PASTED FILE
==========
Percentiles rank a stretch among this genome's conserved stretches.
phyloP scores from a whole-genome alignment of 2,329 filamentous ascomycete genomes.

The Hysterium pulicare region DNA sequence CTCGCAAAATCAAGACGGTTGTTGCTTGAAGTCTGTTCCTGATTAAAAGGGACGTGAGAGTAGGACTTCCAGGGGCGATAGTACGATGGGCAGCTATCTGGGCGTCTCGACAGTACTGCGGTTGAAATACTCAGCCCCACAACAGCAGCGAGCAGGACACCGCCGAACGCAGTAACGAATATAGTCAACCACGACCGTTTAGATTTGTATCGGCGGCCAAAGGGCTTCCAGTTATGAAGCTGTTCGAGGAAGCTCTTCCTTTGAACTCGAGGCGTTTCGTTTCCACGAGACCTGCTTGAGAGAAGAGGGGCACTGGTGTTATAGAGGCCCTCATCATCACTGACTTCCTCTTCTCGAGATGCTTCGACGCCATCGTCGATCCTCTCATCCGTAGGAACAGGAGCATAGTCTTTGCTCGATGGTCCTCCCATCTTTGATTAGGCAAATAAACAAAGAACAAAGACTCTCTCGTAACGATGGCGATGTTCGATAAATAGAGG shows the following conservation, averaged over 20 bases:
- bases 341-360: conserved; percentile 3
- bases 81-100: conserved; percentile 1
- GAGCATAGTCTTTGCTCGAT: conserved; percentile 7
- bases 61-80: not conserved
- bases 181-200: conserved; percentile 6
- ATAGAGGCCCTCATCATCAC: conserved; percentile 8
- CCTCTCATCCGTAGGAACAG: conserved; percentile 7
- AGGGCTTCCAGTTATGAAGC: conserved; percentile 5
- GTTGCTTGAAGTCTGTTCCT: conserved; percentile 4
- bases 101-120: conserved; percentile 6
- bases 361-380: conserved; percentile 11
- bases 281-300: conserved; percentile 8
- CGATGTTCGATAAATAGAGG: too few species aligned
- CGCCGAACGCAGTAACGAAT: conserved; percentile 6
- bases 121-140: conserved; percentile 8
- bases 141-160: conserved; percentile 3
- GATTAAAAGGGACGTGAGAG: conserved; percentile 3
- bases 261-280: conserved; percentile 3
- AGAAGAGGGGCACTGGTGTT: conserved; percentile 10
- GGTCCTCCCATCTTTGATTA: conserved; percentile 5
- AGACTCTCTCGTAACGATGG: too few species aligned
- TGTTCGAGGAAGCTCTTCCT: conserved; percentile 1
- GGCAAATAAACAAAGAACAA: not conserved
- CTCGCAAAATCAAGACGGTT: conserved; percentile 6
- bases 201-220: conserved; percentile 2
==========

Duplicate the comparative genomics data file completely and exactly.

Percentiles rank a stretch among this genome's conserved stretches.
phyloP scores from a whole-genome alignment of 2,329 filamentous ascomycete genomes.

The Hysterium pulicare region DNA sequence CTCGCAAAATCAAGACGGTTGTTGCTTGAAGTCTGTTCCTGATTAAAAGGGACGTGAGAGTAGGACTTCCAGGGGCGATAGTACGATGGGCAGCTATCTGGGCGTCTCGACAGTACTGCGGTTGAAATACTCAGCCCCACAACAGCAGCGAGCAGGACACCGCCGAACGCAGTAACGAATATAGTCAACCACGACCGTTTAGATTTGTATCGGCGGCCAAAGGGCTTCCAGTTATGAAGCTGTTCGAGGAAGCTCTTCCTTTGAACTCGAGGCGTTTCGTTTCCACGAGACCTGCTTGAGAGAAGAGGGGCACTGGTGTTATAGAGGCCCTCATCATCACTGACTTCCTCTTCTCGAGATGCTTCGACGCCATCGTCGATCCTCTCATCCGTAGGAACAGGAGCATAGTCTTTGCTCGATGGTCCTCCCATCTTTGATTAGGCAAATAAACAAAGAACAAAGACTCTCTCGTAACGATGGCGATGTTCGATAAATAGAGG shows the following conservation, averaged over 20 bases:
- bases 341-360: conserved; percentile 3
- bases 81-100: conserved; percentile 1
- GAGCATAGTCTTTGCTCGAT: conserved; percentile 7
- bases 61-80: not conserved
- bases 181-200: conserved; percentile 6
- ATAGAGGCCCTCATCATCAC: conserved; percentile 8
- CCTCTCATCCGTAGGAACAG: conserved; percentile 7
- AGGGCTTCCAGTTATGAAGC: conserved; percentile 5
- GTTGCTTGAAGTCTGTTCCT: conserved; percentile 4
- bases 101-120: conserved; percentile 6
- bases 361-380: conserved; percentile 11
- bases 281-300: conserved; percentile 8
- CGATGTTCGATAAATAGAGG: too few species aligned
- CGCCGAACGCAGTAACGAAT: conserved; percentile 6
- bases 121-140: conserved; percentile 8
- bases 141-160: conserved; percentile 3
- GATTAAAAGGGACGTGAGAG: conserved; percentile 3
- bases 261-280: conserved; percentile 3
- AGAAGAGGGGCACTGGTGTT: conserved; percentile 10
- GGTCCTCCCATCTTTGATTA: conserved; percentile 5
- AGACTCTCTCGTAACGATGG: too few species aligned
- TGTTCGAGGAAGCTCTTCCT: conserved; percentile 1
- GGCAAATAAACAAAGAACAA: not conserved
- CTCGCAAAATCAAGACGGTT: conserved; percentile 6
- bases 201-220: conserved; percentile 2